On January 13, the Rev. Teresa Welborn preaches on Luke 3:15-22.
15 As the people were filled with expectation, and all were questioning in their hearts concerning John, whether he might be the Messiah, 16 John answered all of them by saying, “I baptize you with water; but one who is more powerful than I is coming; I am not worthy to untie the thong of his sandals. He will baptize you with the Holy Spirit and fire. 17 His winnowing fork is in his hand, to clear his threshing floor and to gather the wheat into his granary; but the chaff he will burn with unquenchable fire.”
18 So, with many other exhortations, he proclaimed the good news to the people. 19 But Herod the ruler, who had been rebuked by him because of Herodias, his brother’s wife, and because of all the evil things that Herod had done, 20 added to them all by shutting up John in prison.
21 Now when all the people were baptized, and when Jesus also had been baptized and was praying, the heaven was opened, 22 and the Holy Spirit descended upon him in bodily form like a dove. And a voice came from heaven, “You are my Son, the Beloved; with you I am well pleased.”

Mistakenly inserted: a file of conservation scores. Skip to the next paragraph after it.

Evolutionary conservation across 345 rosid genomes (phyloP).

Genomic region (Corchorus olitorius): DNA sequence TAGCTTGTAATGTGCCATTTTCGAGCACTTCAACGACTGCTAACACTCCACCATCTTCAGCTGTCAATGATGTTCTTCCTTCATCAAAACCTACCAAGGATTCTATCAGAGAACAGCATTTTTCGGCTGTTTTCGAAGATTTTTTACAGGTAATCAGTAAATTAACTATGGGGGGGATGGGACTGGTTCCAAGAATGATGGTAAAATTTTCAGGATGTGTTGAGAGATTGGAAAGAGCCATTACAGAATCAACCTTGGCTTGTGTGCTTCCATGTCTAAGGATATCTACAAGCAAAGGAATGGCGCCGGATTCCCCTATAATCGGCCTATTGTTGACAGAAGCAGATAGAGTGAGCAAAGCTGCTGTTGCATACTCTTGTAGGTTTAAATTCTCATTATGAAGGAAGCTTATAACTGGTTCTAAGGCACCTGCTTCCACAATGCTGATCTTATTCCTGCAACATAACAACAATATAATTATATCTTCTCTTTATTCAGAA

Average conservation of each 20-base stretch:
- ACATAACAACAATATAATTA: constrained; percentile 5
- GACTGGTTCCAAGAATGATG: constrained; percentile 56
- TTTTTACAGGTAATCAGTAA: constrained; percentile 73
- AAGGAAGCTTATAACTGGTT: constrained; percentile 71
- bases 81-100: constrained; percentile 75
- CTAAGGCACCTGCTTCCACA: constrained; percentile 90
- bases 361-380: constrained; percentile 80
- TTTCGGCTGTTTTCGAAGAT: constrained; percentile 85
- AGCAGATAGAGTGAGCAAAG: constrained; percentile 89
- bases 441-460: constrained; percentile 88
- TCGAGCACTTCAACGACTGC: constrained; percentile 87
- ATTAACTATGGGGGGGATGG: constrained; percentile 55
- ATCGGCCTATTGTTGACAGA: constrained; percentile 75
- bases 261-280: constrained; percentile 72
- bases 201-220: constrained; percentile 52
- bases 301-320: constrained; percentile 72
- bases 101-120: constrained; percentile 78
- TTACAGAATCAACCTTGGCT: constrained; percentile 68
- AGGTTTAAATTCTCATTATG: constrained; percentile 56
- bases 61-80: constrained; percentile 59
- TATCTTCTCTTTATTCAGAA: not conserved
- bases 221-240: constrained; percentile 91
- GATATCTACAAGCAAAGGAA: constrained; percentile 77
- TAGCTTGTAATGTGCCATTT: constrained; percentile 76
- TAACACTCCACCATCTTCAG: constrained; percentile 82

As a child, I enjoyed seeing my home and the church decorated for the Christmas season. Each January, I felt a bit deflated when the decorations were taken down. Even as adults we can feel like this. For many, the holiday season is festive and filled with great joy. Now what?
One of my favorite responses to the question of “Now what?” comes from theologian Howard Thurman, who wrote:
When the song of the angels is stilled, when the star in the sky is gone,
when the kings and princes are home,
when the shepherds are back with their flocks, the work of Christmas begins:
to find the lost,
to heal the broken,
to feed the hungry,
to release the prisoner,
to rebuild the nations,
to bring peace among the people, to make music in the heart.
In other words, Christ is born and it is now time to get on with the business of following Him.
This week in the Christian calendar we celebrate Baptism of the Lord Sunday. We remember that Jesus was baptized as a sign of his humility and his commitment to embrace the fullness of his humanity. This remembrance also invites us to reflect on or anticipate our own baptism. Above all, this is a time to remember God’s unconditional love through Jesus Christ for all. How will we follow Jesus in this New Year? How will we partner with God in the ongoing work of transforming the world?
Come join us this Sunday as we consider both the gift and the responsibility that come with being chosen by God.